At Last The Etta James Story

Victor Kline

Vika Bull has one of the best voices around; an instrument of sweetness and power.
At Last The Etta James Story

 Image: the Essential R & B Band and Vika Bull in At Last The Etta James Story photograph courtesy Room 8.

Vika Bull has one of the best voices around. In fact it’s more than a voice. It is an instrument of sweetness and power. Rarely does a singer have such effortless control over everything she wants to achieve with her voice. It’s almost as though she whispers to it in the night, promising it whatever it wants, if only it will give her whatever she wants. It says ‘Yes’. First of all the range is extraordinary. Then the timing, if you bother to listen for it, is whispering precision. I say ‘if you bother to listen’ because if anyone gets their timing and their modulation that good, no-one thinks to listen. There is no reason to listen. That’s the point. It’s effortless, and no-one notices just how skilful and clever the singer is.

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I was thinking all through just how close her tones and her timing and her choices are to those of Etta James herself. So I was not surprised to hear Vika say, towards the end of the show, that Etta James had been her hero since she was 18 years old. She says she’s been copying her idol ever since. But I think the student has surpassed the master. Etta James has the power, but she can’t match Vika Bull’s sidestep and change of pace, not to mention her haunting sweetness.

Room 8 were very clever to get Vika to play the role, and they were equally clever with their choice of musicians. John McCall is exceptional on keyboards, as is Dion Hirini on guitar. But they are all virtuosi. And they can all sing. Musically the ensemble is near flawless, and the producers are to be congratulated for that.

What they are not to be congratulated for is their choice of writer and his tedious, cliché ridden script. In fact I didn’t know anyone could get that many clichés into one sentence. Every time Vika Bull or Tibor Gyapjas open their mouths to narrate another piece of The Etta James story, a cascade of clichés pours out. This isn’t helped by Simon Myers blocking, which makes sure they are put in the most awkward and clunky positions to deliver their sophomoric nonsense. They are not actors and shouldn’t be asked to do something they are not equipped for. Gyapjas is a brilliant trumpeter. Bull a peerless singer. Leave it at that.

I know most people won’t care. They are there for the music. But for the handful of people who think a show should be a professional show in all departments, it is frustrating. The worst part of it is that the script isn’t necessary at all. James had a tacky life, knowledge of which only detracts from her musical genius. And writer John Livings amateurish attempts to revel in its tackiness one minute, and apologise for it next, is just plain sad. If James’ story has to be told, do it with pictures that highlight the glories of her career. I would love to give this 5 stars, but Livings and Myers have gone to great lengths to hatchet away at least one star.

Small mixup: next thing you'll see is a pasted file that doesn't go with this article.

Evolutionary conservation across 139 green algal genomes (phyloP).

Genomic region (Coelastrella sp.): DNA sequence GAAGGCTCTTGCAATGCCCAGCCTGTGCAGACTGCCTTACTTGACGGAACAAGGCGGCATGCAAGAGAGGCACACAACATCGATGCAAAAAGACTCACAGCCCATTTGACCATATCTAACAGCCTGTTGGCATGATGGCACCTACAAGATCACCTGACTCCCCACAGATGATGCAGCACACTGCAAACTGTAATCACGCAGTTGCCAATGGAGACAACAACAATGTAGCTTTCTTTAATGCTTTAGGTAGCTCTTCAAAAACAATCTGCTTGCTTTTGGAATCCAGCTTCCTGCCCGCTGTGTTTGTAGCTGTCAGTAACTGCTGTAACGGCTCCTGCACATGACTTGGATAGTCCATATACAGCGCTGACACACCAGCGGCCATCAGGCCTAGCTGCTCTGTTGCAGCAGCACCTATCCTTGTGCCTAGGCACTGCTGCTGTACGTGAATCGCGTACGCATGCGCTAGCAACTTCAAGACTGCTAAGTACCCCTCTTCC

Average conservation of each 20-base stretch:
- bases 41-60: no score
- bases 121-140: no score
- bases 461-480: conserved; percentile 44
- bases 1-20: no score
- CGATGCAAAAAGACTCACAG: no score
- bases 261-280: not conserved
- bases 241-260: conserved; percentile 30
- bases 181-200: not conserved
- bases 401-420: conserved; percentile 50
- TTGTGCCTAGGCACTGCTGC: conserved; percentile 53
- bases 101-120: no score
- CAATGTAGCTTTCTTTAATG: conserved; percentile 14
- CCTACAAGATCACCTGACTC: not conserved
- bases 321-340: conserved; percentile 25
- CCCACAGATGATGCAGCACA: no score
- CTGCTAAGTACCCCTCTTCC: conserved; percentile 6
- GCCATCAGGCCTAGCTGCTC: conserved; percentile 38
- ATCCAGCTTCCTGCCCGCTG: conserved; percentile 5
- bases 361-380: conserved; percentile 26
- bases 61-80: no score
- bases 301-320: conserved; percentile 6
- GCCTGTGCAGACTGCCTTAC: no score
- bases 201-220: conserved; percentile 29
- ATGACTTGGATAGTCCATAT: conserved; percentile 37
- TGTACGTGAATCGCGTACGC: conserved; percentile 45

Rating 4 stars out of 5

At Last: The Etta James Story

Room 8 ​
Starring Vika Bull and the Essential R & B Band,
Drama Theatre Sydney Opera House

12-17 July 2016

 

What the stars mean?
  • Five stars: Exceptional, unforgettable, a must see
  • Four and a half stars: Excellent, definitely worth seeing
  • Four stars: Accomplished and engrossing but not the best of its kind
  • Three and a half stars: Good, clever, well made, but not brilliant
  • Three stars: Solid, enjoyable, but unremarkable or flawed
  • Two and half stars: Neither good nor bad, just adequate
  • Two stars: Not without its moments, but ultimately unsuccessful
  • One star: Awful, to be avoided
  • Zero stars: Genuinely dreadful, bad on every level

About the author

Victor Kline started his working life as Sydney's youngest barrister. He is now Editor of the Federal Court Reports, and an award winning playwright, director and actor who has worked extensively in theatre in Sydney and off Broadway in New York. He is also author of the novel Rough Justice and the bestselling memoir The House at Anzac Parade. His new novel The Story of the Good American is publishing shortly.